Tag Archives: divorce

Alternate Endings

4 Sep

Alternate Endings

By L. Stewart Marsden

Scrolling through my files I stumbled on this pair of poems earlier published and titled similarly. Both were very conscious works, and reflect two every different endings. I’ve often heard it said that where spouses are concerned, the death of one is preferable to divorce. I’m at emotional odds with either, frankly. “Preferable” is a relative term. Neither – it seems to me – should ever be labeled “preferable.”

 

† † † † †

At the Last

At the last,
when the salt-brined smell of urine
soaked the entire room;
when you looked up and saw past me
beyond the darkening doom;
when you touched me with your purple-mottled hand
and gently squeezed;
when the curtains softly billowed
with the cooling evening breeze
and masked the stench of death
with a honey-suckled ease;
I wanted to hold on – and
not to ever let you free
from my selfish one desire:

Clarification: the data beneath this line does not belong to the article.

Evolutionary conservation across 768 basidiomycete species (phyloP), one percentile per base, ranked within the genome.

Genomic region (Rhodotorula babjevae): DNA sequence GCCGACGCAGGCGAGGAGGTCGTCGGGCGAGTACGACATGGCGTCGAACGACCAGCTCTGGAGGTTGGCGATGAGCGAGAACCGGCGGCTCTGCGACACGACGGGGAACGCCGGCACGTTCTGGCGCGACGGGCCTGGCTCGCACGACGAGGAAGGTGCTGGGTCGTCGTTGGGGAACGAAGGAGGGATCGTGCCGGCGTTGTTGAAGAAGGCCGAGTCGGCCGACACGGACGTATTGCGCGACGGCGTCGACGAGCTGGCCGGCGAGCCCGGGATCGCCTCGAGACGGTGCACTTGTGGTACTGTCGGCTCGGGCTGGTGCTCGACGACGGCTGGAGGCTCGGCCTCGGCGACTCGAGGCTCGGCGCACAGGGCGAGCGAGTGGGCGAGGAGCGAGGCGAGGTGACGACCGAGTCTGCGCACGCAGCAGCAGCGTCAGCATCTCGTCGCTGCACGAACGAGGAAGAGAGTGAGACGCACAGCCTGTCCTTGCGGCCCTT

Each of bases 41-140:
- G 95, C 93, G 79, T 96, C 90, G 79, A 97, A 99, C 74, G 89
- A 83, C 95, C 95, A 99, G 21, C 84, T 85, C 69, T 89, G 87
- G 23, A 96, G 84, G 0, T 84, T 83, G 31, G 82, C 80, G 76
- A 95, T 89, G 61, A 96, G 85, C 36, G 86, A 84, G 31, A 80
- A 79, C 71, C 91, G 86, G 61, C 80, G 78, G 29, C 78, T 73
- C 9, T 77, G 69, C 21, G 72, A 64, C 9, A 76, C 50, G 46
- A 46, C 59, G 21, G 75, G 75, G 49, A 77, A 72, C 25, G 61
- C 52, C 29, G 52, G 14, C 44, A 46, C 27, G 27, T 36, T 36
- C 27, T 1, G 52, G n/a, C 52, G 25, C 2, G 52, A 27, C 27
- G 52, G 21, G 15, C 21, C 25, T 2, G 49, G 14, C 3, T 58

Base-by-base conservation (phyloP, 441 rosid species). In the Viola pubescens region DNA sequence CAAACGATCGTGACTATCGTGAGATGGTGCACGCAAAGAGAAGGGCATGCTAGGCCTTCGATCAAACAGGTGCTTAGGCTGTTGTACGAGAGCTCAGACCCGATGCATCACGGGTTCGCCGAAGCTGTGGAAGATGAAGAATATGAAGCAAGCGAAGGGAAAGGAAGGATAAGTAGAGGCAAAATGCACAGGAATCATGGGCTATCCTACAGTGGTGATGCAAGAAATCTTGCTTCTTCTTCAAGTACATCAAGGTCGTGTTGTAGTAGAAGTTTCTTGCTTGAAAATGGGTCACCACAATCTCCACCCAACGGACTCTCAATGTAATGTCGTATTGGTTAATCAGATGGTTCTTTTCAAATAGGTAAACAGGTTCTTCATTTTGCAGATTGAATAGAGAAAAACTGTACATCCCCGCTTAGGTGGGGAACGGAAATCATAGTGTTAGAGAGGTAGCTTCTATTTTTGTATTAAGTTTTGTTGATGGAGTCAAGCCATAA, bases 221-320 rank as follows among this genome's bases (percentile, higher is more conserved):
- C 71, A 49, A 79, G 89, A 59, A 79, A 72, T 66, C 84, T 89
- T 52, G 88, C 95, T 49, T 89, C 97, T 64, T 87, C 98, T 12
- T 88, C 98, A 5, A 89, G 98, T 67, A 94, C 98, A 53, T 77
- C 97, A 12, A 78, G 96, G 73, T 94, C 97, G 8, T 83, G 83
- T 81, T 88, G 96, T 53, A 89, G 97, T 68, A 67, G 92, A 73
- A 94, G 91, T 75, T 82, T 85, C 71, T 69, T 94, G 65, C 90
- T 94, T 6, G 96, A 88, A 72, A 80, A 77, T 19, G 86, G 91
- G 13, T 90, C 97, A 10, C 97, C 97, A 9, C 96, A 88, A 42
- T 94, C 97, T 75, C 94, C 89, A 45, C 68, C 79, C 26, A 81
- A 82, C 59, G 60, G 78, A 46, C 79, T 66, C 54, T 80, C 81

please do not ever go from me.

† † † † †

At the Last, Again

At the last, when starched-white papers lay open on my desk,
and I saw your signature scribble, and leafed through all the rest
of official proclamations, now registered and done,
of the death of “and now they are one” where nobody won
and all took losses, stride for stride,
and not much was left – nor much to hide –
of what began in earnest and looked out hopefully,
yet ran its course for better,
then ran aground for worse
and now we both are finally free.
Aren’t we?

† † † † †

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Absolute Divorce

16 Jan

Absolute Divorce

by L. Stewart Marsden

The second one.
Less of a hassle than the first —
but not without worse effort and strain,
and moments that burn memory and flesh.

More technologic.
Emails and texts —
Cleaner, meaner (in the sense of commonhood).

Like the first — victims in the wake,
seemingly at ease and safe above the water line.
Yet, legs thrashing to keep afloat,
Clothing soaked with a heavy past and unclear future,
pulling down,
tiring noble efforts.

Absolute, though?
On paper.
Documented. Decreed.
Yet sinewy strands of connection —
nearly translucent —
intact and resolute despite the absolute absolution.

The hand to the switch.
The ax to the trunk.
The genuflected stamp of man and God.
The notarized death of what once was.

The thought or the hope that one last strong wave will wash the beach clean,
leave amber foam and bubbles to dissolve and burst silently in the salty breeze.

A vague, momentary watermark on wet sand.

Absolute.

And, gone.